Race, Rape, and Lynching: The Red Record of American Literature, 1890-1912.
In this literary study of racial violence, Sandra Gunning explores the work of both black and white writers as public discourse influencing the construction of racial, gendered, and national identities. Focusing on late-nineteenth- and early-twentieth-century texts by Mark Twain, Thomas Dixon, Charles Chesnutt, Ida B. Wells, Pauline Hopkins, Kate Chopin, and David Bryant Fulton, Gunning reveals how their work both reinforced and resisted prevailing "malignant images of black masculinity" and thereby contributed to the continual re-negotiation of the terms and boundaries of a national dialogue on racial violence. Gunning uses the idea of the black male brute as the initiating concept for her study, since she sees the "hypersexualized and criminalized" black male body as "a crucial and heavily overdetermined metaphor in an evolving national discourse on the nature of a multiethnic, multiracial American society."
Gunning's method of analysis draws from the previous scholarship of Trudier Harris, Hazel Carby, Elsa Barkley Brown, and Claudia Tate as she integrates the categories of race, class, and gender to reveal complex and at times contradictory readings that locate the selected texts in a dialectical relationship to each other. Moving beyond critical approaches that categorize texts as "racist or anti-racist," she seeks out moments of conflict around gender and racial identities in the interest of providing a clearer understanding of turn-of-the-century literature on racial violence.
Gunning argues that Thomas Dixon's popular race novels are mostly expressions of "a profound anxiety over the maintenance of a stable white identity" and less a register of popular white supremacy triumph over African Americans. Although Charles Chesnutt wrote in opposition to the white supremacist forces represented by Dixon, Gunning argues that Chesnutt's redemption of blackness occurs at the expense of women and that his adherence to the values of male heroism are built on a pattern of female silencing. While Mark Twain's Pudd'nhead Wilson (1894) challenges white supremacist discourse on rape and white womanhood, it simultaneously sustains the stereotype of black female promiscuity. Kate Chopin's work challenges white supremacy, "but only enough to liberate her white heroines." The breadth and depth of Gunning's analyses result in refreshing readings that reflect the complex relationship between race and gender in American literature.
The works of Wells, Hopkins, and Fulton are seen as initiating an alternative dialogue that addressed the rape of black women in the political context of Post-Reconstruction and the narrow interpretation of mob violence as solely the lynching of black men. These works also reveal both the unity and conflicts that emerged within the black community in attempting to confront lynching and rape. While Fulton's 1900 novel Hanover celebrates self-sacrificing black females, Hopkins's Contending Forces, from the same year, demonstrates that patriarchy is not exclusively white. Wells's famous anti-lynching pamphlets, such as A Red Record (1895), which Gunning's title purposely echoes, are examined as important contributions to a redefinition of virtuous black womanhood that included social activism as well as political statements against lynching. Through her readings Gunning suggests ways in which the study of both race and gender can be integrated within the framing of racialized culture as well as women's literature.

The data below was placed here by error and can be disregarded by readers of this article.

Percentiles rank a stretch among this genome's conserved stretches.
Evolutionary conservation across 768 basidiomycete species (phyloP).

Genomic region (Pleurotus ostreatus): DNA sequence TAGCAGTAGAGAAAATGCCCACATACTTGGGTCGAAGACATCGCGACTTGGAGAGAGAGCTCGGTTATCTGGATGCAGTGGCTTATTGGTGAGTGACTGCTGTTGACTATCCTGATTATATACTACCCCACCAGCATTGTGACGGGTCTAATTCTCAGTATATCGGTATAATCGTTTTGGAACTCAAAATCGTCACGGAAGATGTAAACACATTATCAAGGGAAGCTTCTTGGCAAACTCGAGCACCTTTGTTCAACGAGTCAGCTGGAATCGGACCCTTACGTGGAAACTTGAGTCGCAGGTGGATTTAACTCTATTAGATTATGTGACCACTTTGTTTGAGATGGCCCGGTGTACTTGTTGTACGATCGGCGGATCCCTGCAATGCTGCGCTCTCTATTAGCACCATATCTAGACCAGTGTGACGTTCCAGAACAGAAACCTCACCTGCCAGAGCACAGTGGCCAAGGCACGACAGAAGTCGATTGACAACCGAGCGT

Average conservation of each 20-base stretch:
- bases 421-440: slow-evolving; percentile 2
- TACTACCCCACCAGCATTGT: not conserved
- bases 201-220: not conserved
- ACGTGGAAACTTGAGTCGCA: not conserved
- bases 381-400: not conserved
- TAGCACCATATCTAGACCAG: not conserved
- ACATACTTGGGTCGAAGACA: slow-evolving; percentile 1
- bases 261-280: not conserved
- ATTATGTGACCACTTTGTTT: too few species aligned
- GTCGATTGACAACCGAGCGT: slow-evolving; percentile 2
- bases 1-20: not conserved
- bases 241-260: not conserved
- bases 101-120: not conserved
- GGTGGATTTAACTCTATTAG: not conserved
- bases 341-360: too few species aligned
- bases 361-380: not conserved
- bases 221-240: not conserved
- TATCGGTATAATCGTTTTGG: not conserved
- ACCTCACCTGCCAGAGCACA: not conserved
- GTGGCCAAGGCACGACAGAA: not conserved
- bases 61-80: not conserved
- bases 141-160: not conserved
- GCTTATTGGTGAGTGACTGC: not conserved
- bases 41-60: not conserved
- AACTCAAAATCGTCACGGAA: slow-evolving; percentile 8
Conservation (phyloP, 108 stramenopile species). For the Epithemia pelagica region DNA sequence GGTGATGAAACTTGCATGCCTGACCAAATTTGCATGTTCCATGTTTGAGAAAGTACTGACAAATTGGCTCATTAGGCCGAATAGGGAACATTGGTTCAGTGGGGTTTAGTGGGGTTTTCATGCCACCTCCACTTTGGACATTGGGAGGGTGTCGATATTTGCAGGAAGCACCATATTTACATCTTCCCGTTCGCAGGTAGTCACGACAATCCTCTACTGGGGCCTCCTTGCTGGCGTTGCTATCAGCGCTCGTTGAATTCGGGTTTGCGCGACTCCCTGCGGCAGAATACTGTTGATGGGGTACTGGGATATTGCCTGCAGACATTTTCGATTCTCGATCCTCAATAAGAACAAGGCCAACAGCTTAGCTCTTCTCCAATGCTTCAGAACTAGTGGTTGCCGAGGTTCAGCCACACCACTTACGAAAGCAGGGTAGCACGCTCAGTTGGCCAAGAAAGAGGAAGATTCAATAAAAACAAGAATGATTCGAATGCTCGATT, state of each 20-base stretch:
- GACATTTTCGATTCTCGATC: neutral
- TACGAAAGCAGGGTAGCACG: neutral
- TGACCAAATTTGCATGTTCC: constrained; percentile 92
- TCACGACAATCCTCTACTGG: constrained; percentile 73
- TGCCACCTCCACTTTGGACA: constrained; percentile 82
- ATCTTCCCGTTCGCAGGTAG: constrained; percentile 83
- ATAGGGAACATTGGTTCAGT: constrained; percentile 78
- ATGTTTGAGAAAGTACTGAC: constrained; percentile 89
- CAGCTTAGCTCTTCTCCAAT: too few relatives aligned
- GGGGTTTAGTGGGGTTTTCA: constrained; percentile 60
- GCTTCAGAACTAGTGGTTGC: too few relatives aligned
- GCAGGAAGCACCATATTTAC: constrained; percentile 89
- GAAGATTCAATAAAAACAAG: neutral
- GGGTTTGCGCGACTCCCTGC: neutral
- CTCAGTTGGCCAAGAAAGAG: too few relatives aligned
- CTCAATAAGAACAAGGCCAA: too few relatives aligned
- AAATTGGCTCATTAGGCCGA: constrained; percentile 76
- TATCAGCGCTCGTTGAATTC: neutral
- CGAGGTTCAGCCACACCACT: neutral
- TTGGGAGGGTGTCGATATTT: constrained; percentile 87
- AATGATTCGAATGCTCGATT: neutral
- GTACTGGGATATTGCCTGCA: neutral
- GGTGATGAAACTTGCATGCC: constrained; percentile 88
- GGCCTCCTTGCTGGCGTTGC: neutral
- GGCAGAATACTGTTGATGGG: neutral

Despite the book's title, Gunning spends very little time dealing with representations of rape and lynching but focuses instead on the literary reinforcement of, or alternatives to, the stereotypes (black male brute, helpless white female victim, promiscuous black female, white male avenger) that commonly supported white mob violence against African Americans. These constructed identities that facilitated lynching were repeated or refuted by both black and white writers who influenced public discourse on race and worked to reinvent ideas of "blackness" and/or "whiteness" at the turn of the century.
Gunning's innovative interpretations are fascinating to read and well-argued. She bases her readings on structural elements such as patterns of characterization and plot devices as well as on postmodern approaches that identify moments of conflict and contradiction within and between texts.
Gunning ends her book with a plea for expanding the dialogue between African Americanist and Americanist scholars who, with a few exceptions, she sees as currently inhabiting separate camps. She proposes a project of "interrogating whiteness and complicating blackness" in which scholars may begin to conceptualize a national history and literature as "multiple narratives in simultaneous operation." This is certainly a worthy project, as long as those engaged maintain a consciousness that is aware of both the danger of diluting the African American political project (and literary/artistic criticism's place in that project) and the necessity of understanding "race" as a social construct in the United States. I would add that dramas and performances which address race and racial violence should be included in such a project.
Overall, Gunning's book is a valuable contribution to the study of race and racial violence in American literature. The book relies on the language of poststructuralism but uses it in an accessible way and, thus, is valuable for both faculty and students in African American Studies, American Studies, Women's Studies, and Cultural Studies.
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|Author:||Stephens, Judith L.|
|Publication:||African American Review|
|Date:||Jun 22, 2000|
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